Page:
"[His] strength is made perfect in weakness" 2 Cor 12:9, and "we have this treasure in jars of clay to show that this all-surpassing power is from God and not from us" 2 Cor 4:7.
Beth teaching a Bible memory verse to children at the Frontline Fellowship mission base.We are memorising Scripture together in Moru and studying the life of Moses. I am constantly amazed how quickly the children memorise so many Scriptures! We also have regular Bible studies with the students and staff, studying the book of Hebrews. My meetings with the women out in the community have also been very successful. Six of these women had come to see me for medical treatment, and as a result, we went to their homes and started this Bible study.On Saturdays, prizes are awarded to those who can quote the week’s Bible verse. On our best week, we had 38 children reciting the verse! This Saturday we had just finished reciting Psalm 121:2,
"My help comes from the Lord, the maker of heaven and earth."
Suddenly a plane flew over and all the children ran behind the house and jumped into our bomb shelter. I looked at them standing in that shelter – little children – and thought to myself how cruel the government’s bombing campaign really is. Within 10 minutes, however, the children were back in their circle quoting the first 5 books of the Bible (our next memory project).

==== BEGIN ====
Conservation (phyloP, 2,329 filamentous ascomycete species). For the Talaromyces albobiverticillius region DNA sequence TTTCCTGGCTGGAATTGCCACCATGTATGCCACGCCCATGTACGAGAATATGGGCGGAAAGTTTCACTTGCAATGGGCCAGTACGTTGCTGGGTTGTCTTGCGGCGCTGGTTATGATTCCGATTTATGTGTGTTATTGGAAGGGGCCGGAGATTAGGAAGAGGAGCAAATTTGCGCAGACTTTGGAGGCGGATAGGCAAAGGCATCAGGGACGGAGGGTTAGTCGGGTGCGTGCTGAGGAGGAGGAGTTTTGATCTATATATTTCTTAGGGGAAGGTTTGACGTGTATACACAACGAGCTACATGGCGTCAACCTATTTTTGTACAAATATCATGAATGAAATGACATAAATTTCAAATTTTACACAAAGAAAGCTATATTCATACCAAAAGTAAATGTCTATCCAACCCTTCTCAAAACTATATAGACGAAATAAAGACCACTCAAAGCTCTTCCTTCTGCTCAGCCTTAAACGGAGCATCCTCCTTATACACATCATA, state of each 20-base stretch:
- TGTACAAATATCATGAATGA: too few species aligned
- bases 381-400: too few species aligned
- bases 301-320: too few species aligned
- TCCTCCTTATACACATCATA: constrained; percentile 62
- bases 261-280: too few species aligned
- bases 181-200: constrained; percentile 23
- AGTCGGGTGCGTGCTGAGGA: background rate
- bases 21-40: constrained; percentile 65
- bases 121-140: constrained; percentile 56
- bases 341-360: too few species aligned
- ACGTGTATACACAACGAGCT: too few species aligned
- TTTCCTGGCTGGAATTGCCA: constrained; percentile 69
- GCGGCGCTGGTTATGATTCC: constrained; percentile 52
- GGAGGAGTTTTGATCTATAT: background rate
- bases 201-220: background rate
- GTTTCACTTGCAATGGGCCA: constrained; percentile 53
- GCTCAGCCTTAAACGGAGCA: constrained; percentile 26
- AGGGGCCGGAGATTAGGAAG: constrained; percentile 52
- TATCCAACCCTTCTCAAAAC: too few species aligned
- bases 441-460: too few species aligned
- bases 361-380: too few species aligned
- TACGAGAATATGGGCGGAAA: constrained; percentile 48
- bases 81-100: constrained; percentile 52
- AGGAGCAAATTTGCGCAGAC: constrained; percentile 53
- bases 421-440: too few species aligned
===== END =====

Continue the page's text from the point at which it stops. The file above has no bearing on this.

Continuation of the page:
Their courage and resilience is amazing. The prize for successful memorisation that day was a stick of gum and a balloon. I looked at one boy laughing, chewing his gum, and holding his big yellow balloon. I got a thrill from seeing that. Childhood should be fun – especially Saturdays. To see that little snapshot of childhood joy in the midst of so much suffering here was my best moment of the day.
That seems to be a theme here – finding small joys amidst a bad situation. Students singing late at night, the carpenters sitting around a fire laughing, people eating unlimited ripe mangos after a long dry season with no fruit – these are life’s small treasures here, and I feel very rich to be able to enjoy them.
"Let the little children come to Me and do not forbid them; for of such is the kingdom of heaven." Matt 19: 14
I praise God to be in this unique and exciting mission field. At home I often felt the pressure of an imbalance in my life – between what God had invested in me and what I was giving away. It is a blessing to be able to use all the skills and experiences God has given me to serve the people in Southern Sudan, to help those who have no one else to help them.
"For we are God’s workmanship, created in Christ Jesus to do good works, which God prepared in advance for us to do"Eph 2:10.
The last bombing (the 9th aerial bombardment of the community which includes the Frontline mission base and Christian Liberty High School) caused some damage to the bridge leading to our base. Some of our ceilings fell in from the explosions as well.
There continues to be a good response to our film evangelism. We sense His protection, presence and help in so many ways. Thank you for praying.